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Kamran Scot Aghaie, Chair CAL 528 | 204 W 21st St F9400 | Austin, TX 78712-1029 • 512-471-3881

Jason Brownlee

Associate Professor Ph.D., Princeton University

Jason Brownlee



Jason Brownlee studies domestic and international processes of political emancipation. He is the author of Authoritarianism in an Age of Democratization (Cambridge University Press, 2007), which examines the historical sources of electoral contestation and regime change during the last thirty years. Professor Brownlee is currently researching the worldview of American nation-building since the late nineteenth century. He has published articles in World Politics, Comparative Politics, and Studies in Comparative International Development.


Domestic and international processes of political emancipation.

MES 384 • Authoritarianism

42212 • Fall 2014
Meets W 930am-1230pm BAT 1.104
(also listed as GOV 390L )
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The most common regime type in history is authoritarianism, a category encompassing all forms of undemocratic rule, from absolutist monarchies to military juntas and single-party states. This graduate seminar considers modern manifestations of authoritarianism in comparison with popularly accountable rule, whether limited or democratic. The class will focus on explanations of large-scale variations in economic and social structures. Institutionalist and behavioral accounts will also be addressed. Students will be assigned to read and critique major scholarly monographs, chapters, and articles on the course topic. They may be asked to assess novels and films as well. Cases will come mainly, but not totally, from Europe and the Middle East.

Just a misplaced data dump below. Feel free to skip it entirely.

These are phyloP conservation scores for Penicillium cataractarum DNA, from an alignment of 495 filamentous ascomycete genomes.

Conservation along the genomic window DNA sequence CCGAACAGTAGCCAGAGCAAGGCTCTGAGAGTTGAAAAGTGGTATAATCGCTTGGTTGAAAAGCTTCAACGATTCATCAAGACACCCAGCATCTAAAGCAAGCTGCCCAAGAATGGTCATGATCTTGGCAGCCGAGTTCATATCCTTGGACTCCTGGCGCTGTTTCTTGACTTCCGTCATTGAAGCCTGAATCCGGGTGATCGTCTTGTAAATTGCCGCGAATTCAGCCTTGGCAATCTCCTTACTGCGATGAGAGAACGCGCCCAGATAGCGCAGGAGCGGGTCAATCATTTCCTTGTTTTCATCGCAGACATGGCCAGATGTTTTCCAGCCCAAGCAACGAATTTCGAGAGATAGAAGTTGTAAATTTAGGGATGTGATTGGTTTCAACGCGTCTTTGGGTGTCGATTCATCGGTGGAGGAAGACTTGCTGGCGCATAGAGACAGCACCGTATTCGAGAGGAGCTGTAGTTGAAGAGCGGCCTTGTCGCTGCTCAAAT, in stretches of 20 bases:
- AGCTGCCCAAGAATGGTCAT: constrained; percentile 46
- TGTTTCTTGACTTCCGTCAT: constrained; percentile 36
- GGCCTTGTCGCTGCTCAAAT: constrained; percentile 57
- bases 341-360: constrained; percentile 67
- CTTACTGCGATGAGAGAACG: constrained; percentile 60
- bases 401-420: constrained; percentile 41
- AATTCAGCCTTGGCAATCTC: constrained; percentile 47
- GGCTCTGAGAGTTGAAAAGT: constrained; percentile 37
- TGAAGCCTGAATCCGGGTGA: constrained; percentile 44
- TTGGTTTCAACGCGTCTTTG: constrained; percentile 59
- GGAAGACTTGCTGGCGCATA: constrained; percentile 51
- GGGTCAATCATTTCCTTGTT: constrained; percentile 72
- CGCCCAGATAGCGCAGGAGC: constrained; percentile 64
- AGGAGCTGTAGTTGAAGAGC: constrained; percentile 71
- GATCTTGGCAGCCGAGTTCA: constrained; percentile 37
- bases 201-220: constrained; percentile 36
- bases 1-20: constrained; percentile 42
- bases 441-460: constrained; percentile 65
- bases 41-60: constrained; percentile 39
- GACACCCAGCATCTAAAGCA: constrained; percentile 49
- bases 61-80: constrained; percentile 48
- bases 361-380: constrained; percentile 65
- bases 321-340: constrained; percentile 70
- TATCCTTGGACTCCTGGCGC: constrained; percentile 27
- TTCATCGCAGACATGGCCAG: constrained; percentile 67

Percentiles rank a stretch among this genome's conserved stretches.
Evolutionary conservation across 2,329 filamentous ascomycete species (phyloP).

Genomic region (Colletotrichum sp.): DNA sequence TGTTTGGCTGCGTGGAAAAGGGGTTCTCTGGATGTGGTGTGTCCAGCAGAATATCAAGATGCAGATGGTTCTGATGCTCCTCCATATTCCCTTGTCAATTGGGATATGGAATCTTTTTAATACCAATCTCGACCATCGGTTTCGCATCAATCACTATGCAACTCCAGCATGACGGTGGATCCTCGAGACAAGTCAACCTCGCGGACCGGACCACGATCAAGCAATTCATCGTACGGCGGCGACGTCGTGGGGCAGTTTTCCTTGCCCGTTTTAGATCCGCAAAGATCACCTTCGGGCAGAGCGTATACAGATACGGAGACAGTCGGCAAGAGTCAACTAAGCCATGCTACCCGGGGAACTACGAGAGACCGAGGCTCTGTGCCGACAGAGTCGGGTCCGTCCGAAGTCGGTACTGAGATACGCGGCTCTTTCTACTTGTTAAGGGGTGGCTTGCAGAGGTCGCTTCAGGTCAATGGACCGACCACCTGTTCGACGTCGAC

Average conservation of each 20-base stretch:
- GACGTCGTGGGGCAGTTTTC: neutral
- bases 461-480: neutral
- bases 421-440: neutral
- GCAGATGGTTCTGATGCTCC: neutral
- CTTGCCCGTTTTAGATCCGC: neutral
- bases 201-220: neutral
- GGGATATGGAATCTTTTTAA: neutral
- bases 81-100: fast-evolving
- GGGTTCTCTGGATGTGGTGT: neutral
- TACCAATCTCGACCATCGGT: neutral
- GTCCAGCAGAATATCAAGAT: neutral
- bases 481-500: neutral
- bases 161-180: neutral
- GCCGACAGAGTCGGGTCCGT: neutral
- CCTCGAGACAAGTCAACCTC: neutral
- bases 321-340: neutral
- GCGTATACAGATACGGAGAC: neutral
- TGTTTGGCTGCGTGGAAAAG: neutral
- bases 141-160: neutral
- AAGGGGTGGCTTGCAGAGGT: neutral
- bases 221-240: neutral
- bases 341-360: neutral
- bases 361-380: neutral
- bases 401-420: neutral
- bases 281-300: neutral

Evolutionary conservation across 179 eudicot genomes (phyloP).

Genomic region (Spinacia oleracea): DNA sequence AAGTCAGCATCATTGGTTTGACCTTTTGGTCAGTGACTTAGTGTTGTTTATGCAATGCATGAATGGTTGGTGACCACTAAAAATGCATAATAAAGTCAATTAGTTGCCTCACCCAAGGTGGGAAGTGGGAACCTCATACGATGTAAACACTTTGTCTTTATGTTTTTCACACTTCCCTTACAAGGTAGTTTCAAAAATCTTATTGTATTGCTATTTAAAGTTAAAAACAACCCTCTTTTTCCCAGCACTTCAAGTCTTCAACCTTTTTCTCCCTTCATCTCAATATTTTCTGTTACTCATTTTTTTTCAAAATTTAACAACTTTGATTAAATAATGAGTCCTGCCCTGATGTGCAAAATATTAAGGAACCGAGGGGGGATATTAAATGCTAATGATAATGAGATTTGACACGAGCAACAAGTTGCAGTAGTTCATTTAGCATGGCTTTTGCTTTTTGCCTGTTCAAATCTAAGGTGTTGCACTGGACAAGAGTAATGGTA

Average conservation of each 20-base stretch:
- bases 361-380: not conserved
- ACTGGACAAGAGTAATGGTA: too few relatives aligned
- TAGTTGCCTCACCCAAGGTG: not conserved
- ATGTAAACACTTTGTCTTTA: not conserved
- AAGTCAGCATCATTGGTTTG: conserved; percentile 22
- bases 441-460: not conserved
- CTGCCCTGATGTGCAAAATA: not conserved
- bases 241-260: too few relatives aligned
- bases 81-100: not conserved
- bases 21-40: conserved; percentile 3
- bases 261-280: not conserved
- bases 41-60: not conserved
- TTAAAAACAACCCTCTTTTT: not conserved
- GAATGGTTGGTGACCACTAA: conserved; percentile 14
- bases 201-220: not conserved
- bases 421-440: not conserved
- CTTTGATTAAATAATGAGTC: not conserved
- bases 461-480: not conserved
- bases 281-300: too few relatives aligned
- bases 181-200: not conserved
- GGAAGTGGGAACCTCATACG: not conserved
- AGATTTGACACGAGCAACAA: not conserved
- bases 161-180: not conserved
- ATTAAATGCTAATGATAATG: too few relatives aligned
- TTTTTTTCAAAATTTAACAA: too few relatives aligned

Grading policy: Grades will be based on a series of short and long writing assignments (50%), as well as active seminar participation, including in-class presentations (50%).


Texts: Williams and Colomb, Style: The Basics of Clarity and Grace (4th ed.); Thomas Ertman, The Birth of the Leviathan; Arno Mayer, The Persistence of the Old Regime;  Huntington, Political Order in Changing Societies; Brooker, Non-Democratic Regimes (2nd ed.); Kapuscinski, The Emperor; Boudreau, Resisting Dictatorship; Svolik, The Politics of Authoritarian Rule

MES 384 • Political Economy Of Mid East

42427 • Fall 2013
Meets W 900am-1200pm BAT 1.104
(also listed as GOV 390L )
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Course Description:

The course will examine how social scientists have explained major problems in the Middle East and North Africa. Topics will include authoritarianism, women's rights, popular protests, natural resource wealth, war, and foreign intervention. We will read and discuss a variety of recent books and articles from the scholarly literature.     



Grading Policy:  

Grades will be based on a combination of writing assignments, oral presentations, and regular in-class participation,      



Bayat, Life as Politics; Charrad, States and Women's Rights; Jones, Desert Kingdom; Mitchell, Carbon Democracy; Stacher, Adaptable Autocrats,     

MES F323K • Egyptian Politics And Society

86899 • Summer 2011
Meets MTWTHF 230pm-400pm PAR 301
(also listed as GOV F365N )
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In spring 2011, Egypt was described in American media as the “anchor” of US policy in the Middle East, a “strategic cornerstone,” and “the most important Arab country.” This course helps explain how Egypt, the most populous country in the Middle East, came to occupy such a prominent place. Our analysis will move chronologically from state-building under Muhammad Ali in the early 19th century to the January 25, 2011 Revolution that toppled long-ruling Egyptian president Hosni Mubarak.

We will draw upon a range of works from the humanities and social sciences, including academic articles, novels, and films. Students will be asked to read carefully and write clearly. Class discussions and assignments will require comprehending and critiquing the assigned texts.


Course Requirements

Map quiz                                                                                                10%

Three short answer and multiple-choice exams (20% each)                        60%

Attendance and participation                                                                        30%


Primary course texts:

Afaf Lutfi Al-Sayyid Marsot, A Short History of Modern Egypt (1985). Additional texts to be determined. There will also be course packet of other readings.


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